@HikariMember1 year, 6 months ago
Hey all. I just discovered Tabbles and installed it and did a few tests.
I’m using the cloud service. If I like the software and decide to buy a licence, I’m gonna install it in my 2 PCs and a laptop. I’m also buying a NAS to expand my storage and make it easier to share my files. While I move them to NAS, it will be awesome to take the opportunity to go tagging them.
But then I wonder, should I stay on the cloud, or is it worthy taking the trouble to install MSSQL at home? I suppose the export and import zipped xml will allow me to anytime export data from Cloud and import it to local MSSQL, so I suppose I won’t need to worry in needing to restart the tagging work if I decide to do this move.
My concern now is how much resource a MSSQL instance with only Tabble will require.
I use MSSQL 2012 Enterprise at work and it’s really heavy. It loves to eat all available RAM and load as many tables as possible to it. Even when there’s only 1 user (dev env) and not much data stored.
I also know that the required resources deppends on quantity of concurrent users and amount of data. So, again, for a MSSQL Express with only Tabbles and somehow 100K files and 100 tags, how much RAM should I expect to be eaten by it?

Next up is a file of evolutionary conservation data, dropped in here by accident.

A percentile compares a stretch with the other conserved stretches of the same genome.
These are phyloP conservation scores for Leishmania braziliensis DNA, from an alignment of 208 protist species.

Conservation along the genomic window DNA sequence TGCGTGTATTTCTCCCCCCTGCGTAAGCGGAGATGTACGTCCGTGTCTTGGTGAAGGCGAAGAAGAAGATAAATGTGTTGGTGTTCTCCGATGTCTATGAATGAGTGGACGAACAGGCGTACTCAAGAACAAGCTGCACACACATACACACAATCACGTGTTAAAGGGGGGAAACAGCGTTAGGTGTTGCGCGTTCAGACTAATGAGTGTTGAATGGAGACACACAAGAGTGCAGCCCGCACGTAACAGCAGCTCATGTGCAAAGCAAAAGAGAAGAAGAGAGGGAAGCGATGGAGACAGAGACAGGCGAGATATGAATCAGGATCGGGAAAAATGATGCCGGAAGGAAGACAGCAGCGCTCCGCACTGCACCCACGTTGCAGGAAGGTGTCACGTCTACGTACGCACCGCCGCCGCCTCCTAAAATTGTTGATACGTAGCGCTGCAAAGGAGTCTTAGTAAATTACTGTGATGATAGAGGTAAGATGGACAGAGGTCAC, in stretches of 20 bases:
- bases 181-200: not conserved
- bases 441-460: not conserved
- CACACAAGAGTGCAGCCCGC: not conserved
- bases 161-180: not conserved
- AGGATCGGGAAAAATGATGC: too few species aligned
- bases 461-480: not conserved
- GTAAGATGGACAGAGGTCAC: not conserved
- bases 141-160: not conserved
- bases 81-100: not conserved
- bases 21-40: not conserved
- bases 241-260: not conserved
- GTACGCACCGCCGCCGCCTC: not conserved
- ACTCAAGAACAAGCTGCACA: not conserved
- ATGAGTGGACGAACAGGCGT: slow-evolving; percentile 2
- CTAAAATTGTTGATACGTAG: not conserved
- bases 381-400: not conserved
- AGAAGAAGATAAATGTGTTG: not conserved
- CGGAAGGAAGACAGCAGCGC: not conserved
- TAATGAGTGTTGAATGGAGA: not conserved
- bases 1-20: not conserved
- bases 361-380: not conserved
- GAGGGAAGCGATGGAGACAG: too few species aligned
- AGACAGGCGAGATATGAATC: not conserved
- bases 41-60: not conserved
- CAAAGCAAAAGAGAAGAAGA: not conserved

@AndreaKeymaster1 year, 2 months ago
Microsoft SQL Express uses a bit over 500 MB of RAM.
If it’s just you, at home, I suggest you stick to the Cloud… else, I suggest you find a Windows based NAS where you can have MS SQL Server running.
@xkatMember1 year, 2 months ago
this is a follow-up to my post in another thread: doing most tasks, including tagging, searching, Combining tabbles, etc. uses ~450MB (as Andrea notes) on the SQL Express (2014) side with 1-3% CPU spikes and another 50-250MB for TABBLES itself, with 2-15% spiking CPU utilization.
This is with only TABBLES db running, although i run a parallel MSAccess db, linked to TABBLES db in SQLServer, that allows me to manipulate relationships and add other objects and properties to TABBLES.
once again with ~250 tags and maybe 20000 files
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